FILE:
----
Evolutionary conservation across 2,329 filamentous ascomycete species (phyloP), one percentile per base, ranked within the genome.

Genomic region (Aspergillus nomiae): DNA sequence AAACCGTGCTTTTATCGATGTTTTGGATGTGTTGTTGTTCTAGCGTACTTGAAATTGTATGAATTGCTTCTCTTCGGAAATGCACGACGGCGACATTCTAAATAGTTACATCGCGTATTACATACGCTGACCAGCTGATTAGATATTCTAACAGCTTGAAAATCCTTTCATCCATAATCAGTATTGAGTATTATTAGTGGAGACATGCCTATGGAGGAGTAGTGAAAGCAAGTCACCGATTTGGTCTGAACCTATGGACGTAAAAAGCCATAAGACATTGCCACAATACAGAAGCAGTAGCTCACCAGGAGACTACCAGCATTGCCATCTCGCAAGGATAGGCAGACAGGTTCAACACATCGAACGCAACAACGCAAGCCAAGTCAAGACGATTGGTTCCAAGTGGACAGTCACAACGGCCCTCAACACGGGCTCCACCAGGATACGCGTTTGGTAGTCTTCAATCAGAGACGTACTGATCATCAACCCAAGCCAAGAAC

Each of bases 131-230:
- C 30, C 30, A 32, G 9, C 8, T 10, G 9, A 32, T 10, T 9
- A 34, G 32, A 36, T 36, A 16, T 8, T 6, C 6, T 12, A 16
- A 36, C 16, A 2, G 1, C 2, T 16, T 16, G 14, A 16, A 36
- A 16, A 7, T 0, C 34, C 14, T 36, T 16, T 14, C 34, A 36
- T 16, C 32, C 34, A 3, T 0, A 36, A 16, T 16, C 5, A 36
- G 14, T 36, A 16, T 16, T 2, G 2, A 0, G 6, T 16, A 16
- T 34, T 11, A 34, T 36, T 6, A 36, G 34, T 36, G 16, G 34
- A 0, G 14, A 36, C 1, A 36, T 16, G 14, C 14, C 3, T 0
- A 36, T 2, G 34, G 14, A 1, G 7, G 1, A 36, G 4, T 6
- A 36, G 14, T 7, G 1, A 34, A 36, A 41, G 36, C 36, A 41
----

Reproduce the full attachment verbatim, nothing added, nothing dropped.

Evolutionary conservation across 2,329 filamentous ascomycete species (phyloP), one percentile per base, ranked within the genome.

Genomic region (Aspergillus nomiae): DNA sequence AAACCGTGCTTTTATCGATGTTTTGGATGTGTTGTTGTTCTAGCGTACTTGAAATTGTATGAATTGCTTCTCTTCGGAAATGCACGACGGCGACATTCTAAATAGTTACATCGCGTATTACATACGCTGACCAGCTGATTAGATATTCTAACAGCTTGAAAATCCTTTCATCCATAATCAGTATTGAGTATTATTAGTGGAGACATGCCTATGGAGGAGTAGTGAAAGCAAGTCACCGATTTGGTCTGAACCTATGGACGTAAAAAGCCATAAGACATTGCCACAATACAGAAGCAGTAGCTCACCAGGAGACTACCAGCATTGCCATCTCGCAAGGATAGGCAGACAGGTTCAACACATCGAACGCAACAACGCAAGCCAAGTCAAGACGATTGGTTCCAAGTGGACAGTCACAACGGCCCTCAACACGGGCTCCACCAGGATACGCGTTTGGTAGTCTTCAATCAGAGACGTACTGATCATCAACCCAAGCCAAGAAC

Each of bases 131-230:
- C 30, C 30, A 32, G 9, C 8, T 10, G 9, A 32, T 10, T 9
- A 34, G 32, A 36, T 36, A 16, T 8, T 6, C 6, T 12, A 16
- A 36, C 16, A 2, G 1, C 2, T 16, T 16, G 14, A 16, A 36
- A 16, A 7, T 0, C 34, C 14, T 36, T 16, T 14, C 34, A 36
- T 16, C 32, C 34, A 3, T 0, A 36, A 16, T 16, C 5, A 36
- G 14, T 36, A 16, T 16, T 2, G 2, A 0, G 6, T 16, A 16
- T 34, T 11, A 34, T 36, T 6, A 36, G 34, T 36, G 16, G 34
- A 0, G 14, A 36, C 1, A 36, T 16, G 14, C 14, C 3, T 0
- A 36, T 2, G 34, G 14, A 1, G 7, G 1, A 36, G 4, T 6
- A 36, G 14, T 7, G 1, A 34, A 36, A 41, G 36, C 36, A 41